In our series so far, my global workplace strategy colleagues and I have covered two of the five key shifts that companies must make in the workplace over the next five years:
Today, we’ll explore one of the hottest topics in workplace design: wellness. In the coming years, people will expect that they will be healthier when they leave the office than when they arrived. This means access to high-quality air, light, water and other environmental features in addition to opportunities for exercise, health care services and social engagement.
Wellness programs are becoming increasingly common in the workplace. The RAND Workplace Wellness Programs Study found that in 2012, about half of U.S. small businesses (50+ employees) and 90% of large organizations (50,000+ employees) offered wellness programs. But while businesses know that wellness in the workplace is important, many are still exploring how to get it right.
In a survey Colliers conducted, 85% of businesses said wellness ranked at the top of all company initiatives due to employee demand and competition with peers. Yet, our study showed that companies are struggling to quantify the benefits of wellness in the workplace and focus their efforts — even as they are faced with wellness-related challenges, from rising health care expenses to the drain on productivity caused by stress and illness.
Roadmap to 2022: Lead Employees to Workplace Wellness
Ultimately, individuals are responsible for their own health. But it is in a company’s best interest to have a healthy workforce — both physically and mentally. According to a recent study by the Economist Intelligence Unit, 34% of a sample of global businesses said low productivity due to stress and depression causes damage to their bottom lines, followed by 33% naming damage due to unhealthy lifestyles. In the U.S., overweight workers and those with chronic health conditions contributed to more than $153 billion in lost productivity annually.
Wellness in the workplace is all about shaping behavior. You can’t tell employees they must take the stairs but you can design a well-lit, attractive staircase that is more appealing than the elevator. You can’t force employees to eat well, but you can provide high-quality, healthy choices in the cafeteria and minimize unhealthy options. You can’t require employees to care for their health but you can offer access to programs for assessing and managing chronic diseases.
Businesses must also consider the impact of everyday work on wellness. The StressPulse report from ComPsych suggests that nearly three-quarters of people point to workload or people issues in the workplace as primary causes of stress. Consider: Do employees have freedom in their work? Do their responsibilities and roles lend themselves to healthy levels of stress? Are managers provided with training to help them effectively engage with their teams? These factors can all make a significant impact on wellness and productivity.
Putting Wellness to Work
Explore this interactive graphic for ideas on key features that can drive wellness in the workplace. Click theto expand.
Getting wellness in the workplace right can have meaningful benefits. For some companies, wellness programs have generated an average return on investment of about 3:1 in terms of lowered medical costs and heightened productivity. Many also see a reduction of employee absenteeism, staff turnover and employee stress, which can in turn improve productivity levels.
Some companies have extended their wellness programs beyond physical and mental health to also include cultural health and workplace health. In line with this holistic approach, international health care group Bupa thinks about wellness programs based on four “quadrants”: healthier places, healthier bodies, healthier minds and healthier cultures.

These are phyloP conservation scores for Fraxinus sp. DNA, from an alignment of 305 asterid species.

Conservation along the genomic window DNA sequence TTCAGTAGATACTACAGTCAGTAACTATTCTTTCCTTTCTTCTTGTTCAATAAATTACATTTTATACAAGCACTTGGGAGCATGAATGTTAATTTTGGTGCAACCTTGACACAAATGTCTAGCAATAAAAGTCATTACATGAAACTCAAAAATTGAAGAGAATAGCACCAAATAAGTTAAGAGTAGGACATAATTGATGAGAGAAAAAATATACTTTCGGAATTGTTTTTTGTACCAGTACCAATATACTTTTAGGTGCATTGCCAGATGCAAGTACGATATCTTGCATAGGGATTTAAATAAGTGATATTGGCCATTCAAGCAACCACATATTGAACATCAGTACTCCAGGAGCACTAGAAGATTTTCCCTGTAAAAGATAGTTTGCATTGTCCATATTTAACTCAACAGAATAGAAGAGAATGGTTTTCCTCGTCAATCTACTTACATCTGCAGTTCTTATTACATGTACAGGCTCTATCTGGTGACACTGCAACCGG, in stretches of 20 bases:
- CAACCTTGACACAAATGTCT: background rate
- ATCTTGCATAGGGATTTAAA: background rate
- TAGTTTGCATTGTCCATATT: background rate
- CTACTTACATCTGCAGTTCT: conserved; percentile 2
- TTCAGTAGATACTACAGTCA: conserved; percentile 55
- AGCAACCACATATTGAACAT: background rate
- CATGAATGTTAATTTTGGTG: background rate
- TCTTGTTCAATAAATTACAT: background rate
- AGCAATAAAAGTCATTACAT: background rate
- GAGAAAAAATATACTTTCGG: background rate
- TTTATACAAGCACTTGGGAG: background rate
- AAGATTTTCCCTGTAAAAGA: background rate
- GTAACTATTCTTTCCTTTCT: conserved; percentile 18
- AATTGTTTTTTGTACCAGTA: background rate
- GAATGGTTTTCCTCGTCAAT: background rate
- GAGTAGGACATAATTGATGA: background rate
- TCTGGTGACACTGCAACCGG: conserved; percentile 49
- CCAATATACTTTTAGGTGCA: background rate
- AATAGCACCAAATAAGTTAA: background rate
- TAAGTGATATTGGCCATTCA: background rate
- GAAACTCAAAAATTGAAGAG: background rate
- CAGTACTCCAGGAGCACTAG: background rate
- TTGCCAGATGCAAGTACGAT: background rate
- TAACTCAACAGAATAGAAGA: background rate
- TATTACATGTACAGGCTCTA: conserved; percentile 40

Bupa works with companies to develop programs that address each component, using tools like an “online health assessment” to provide insight into the health of the individuals. Other tools and platforms can help generate a gap analysis in the areas of healthy minds, cultures and workplaces.
Roadmap to 2022: Make Technology a Wellness-Enabler
The rise of fitness-tracking tools has made it clear that technology can provide valuable insights and motivation that contribute to wellness. But companies have a long way to go to make technology a true enabler of wellness in the workplace. In a Colliers study, only 26% of companies said they subsidize or support employee use of fitness wearables such as Fitbit® trackers. We expect this will look very different by 2022.
In several of our own offices in Europe, Colliers launched a program through which employees wear Fitbits and answer daily questions to assess exercise levels, stress levels, productivity and overall well-being. Employees can translate data-driven insights into decisions around how, where and when to work to balance productivity and wellness.
“I found out that my stress levels went up and productivity went down when I worked more than six hours consecutively without going outside. So, I started experimenting: Three times a week, I went running during the day. My sense that this made me more productive was clearly confirmed by data, which made it easier to commit to changing my behavior.” – JanJaap Boogaard, Head of EMEA Workplace Solutions
In the coming years, we envision that every employee will have access to a personal wellness dashboard and a health coach familiar with their personal requirements. If organizations can find a way to provide technologies that offer valuable insights to employees, we may achieve a new wellness-oriented working culture that values individual needs in the quest for health and productivity.
Roadmap to 2022: Take Designing for Wellness to the Next Level
By 2022, we expect that the importance of benchmarking built environment performance to wellness standards will increase dramatically. Already, certifications like the WELL Building Standard™ (WELL) are becoming significant in the way buildings attract and retain tenants. WELL was introduced in 2014 as the first building certification to focus exclusively on the health and wellness of people based on seven categories: air, water, nourishment, light, fitness, comfort and mind.